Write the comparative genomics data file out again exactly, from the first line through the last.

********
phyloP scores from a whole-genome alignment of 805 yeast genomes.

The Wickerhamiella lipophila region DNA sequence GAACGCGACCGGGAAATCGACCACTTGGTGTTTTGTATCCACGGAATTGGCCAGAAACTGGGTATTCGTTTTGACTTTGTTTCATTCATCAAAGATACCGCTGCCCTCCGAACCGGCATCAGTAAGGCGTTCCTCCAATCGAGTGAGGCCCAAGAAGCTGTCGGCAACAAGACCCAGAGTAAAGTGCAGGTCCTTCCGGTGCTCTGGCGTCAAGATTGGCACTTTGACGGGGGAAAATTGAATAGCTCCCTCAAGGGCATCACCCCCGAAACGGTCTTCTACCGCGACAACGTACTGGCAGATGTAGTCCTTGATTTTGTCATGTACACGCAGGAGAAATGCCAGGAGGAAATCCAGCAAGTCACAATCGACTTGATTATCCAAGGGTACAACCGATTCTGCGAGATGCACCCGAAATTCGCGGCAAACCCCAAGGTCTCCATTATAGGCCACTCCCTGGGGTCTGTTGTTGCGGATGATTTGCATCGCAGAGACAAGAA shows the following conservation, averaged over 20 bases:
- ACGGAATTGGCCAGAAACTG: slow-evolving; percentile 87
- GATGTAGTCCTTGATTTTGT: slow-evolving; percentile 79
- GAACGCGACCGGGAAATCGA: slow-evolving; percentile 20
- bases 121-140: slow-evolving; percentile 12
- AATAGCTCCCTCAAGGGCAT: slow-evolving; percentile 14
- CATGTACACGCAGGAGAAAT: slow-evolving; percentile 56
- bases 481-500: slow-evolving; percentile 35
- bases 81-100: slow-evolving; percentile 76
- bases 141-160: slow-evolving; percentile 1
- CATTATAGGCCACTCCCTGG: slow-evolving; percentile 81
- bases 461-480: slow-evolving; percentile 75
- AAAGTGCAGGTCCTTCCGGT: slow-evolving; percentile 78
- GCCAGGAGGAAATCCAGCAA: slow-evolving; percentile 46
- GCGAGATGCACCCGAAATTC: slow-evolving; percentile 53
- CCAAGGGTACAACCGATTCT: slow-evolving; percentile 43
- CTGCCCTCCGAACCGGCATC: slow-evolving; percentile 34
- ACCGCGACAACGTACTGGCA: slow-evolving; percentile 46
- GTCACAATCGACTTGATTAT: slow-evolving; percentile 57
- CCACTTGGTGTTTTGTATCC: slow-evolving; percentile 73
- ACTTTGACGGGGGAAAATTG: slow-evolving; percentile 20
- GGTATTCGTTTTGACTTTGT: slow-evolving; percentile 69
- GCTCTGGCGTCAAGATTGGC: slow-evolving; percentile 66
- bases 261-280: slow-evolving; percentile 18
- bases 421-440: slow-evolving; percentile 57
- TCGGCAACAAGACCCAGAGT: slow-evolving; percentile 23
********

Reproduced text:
phyloP scores from a whole-genome alignment of 805 yeast genomes.

The Wickerhamiella lipophila region DNA sequence GAACGCGACCGGGAAATCGACCACTTGGTGTTTTGTATCCACGGAATTGGCCAGAAACTGGGTATTCGTTTTGACTTTGTTTCATTCATCAAAGATACCGCTGCCCTCCGAACCGGCATCAGTAAGGCGTTCCTCCAATCGAGTGAGGCCCAAGAAGCTGTCGGCAACAAGACCCAGAGTAAAGTGCAGGTCCTTCCGGTGCTCTGGCGTCAAGATTGGCACTTTGACGGGGGAAAATTGAATAGCTCCCTCAAGGGCATCACCCCCGAAACGGTCTTCTACCGCGACAACGTACTGGCAGATGTAGTCCTTGATTTTGTCATGTACACGCAGGAGAAATGCCAGGAGGAAATCCAGCAAGTCACAATCGACTTGATTATCCAAGGGTACAACCGATTCTGCGAGATGCACCCGAAATTCGCGGCAAACCCCAAGGTCTCCATTATAGGCCACTCCCTGGGGTCTGTTGTTGCGGATGATTTGCATCGCAGAGACAAGAA shows the following conservation, averaged over 20 bases:
- ACGGAATTGGCCAGAAACTG: slow-evolving; percentile 87
- GATGTAGTCCTTGATTTTGT: slow-evolving; percentile 79
- GAACGCGACCGGGAAATCGA: slow-evolving; percentile 20
- bases 121-140: slow-evolving; percentile 12
- AATAGCTCCCTCAAGGGCAT: slow-evolving; percentile 14
- CATGTACACGCAGGAGAAAT: slow-evolving; percentile 56
- bases 481-500: slow-evolving; percentile 35
- bases 81-100: slow-evolving; percentile 76
- bases 141-160: slow-evolving; percentile 1
- CATTATAGGCCACTCCCTGG: slow-evolving; percentile 81
- bases 461-480: slow-evolving; percentile 75
- AAAGTGCAGGTCCTTCCGGT: slow-evolving; percentile 78
- GCCAGGAGGAAATCCAGCAA: slow-evolving; percentile 46
- GCGAGATGCACCCGAAATTC: slow-evolving; percentile 53
- CCAAGGGTACAACCGATTCT: slow-evolving; percentile 43
- CTGCCCTCCGAACCGGCATC: slow-evolving; percentile 34
- ACCGCGACAACGTACTGGCA: slow-evolving; percentile 46
- GTCACAATCGACTTGATTAT: slow-evolving; percentile 57
- CCACTTGGTGTTTTGTATCC: slow-evolving; percentile 73
- ACTTTGACGGGGGAAAATTG: slow-evolving; percentile 20
- GGTATTCGTTTTGACTTTGT: slow-evolving; percentile 69
- GCTCTGGCGTCAAGATTGGC: slow-evolving; percentile 66
- bases 261-280: slow-evolving; percentile 18
- bases 421-440: slow-evolving; percentile 57
- TCGGCAACAAGACCCAGAGT: slow-evolving; percentile 23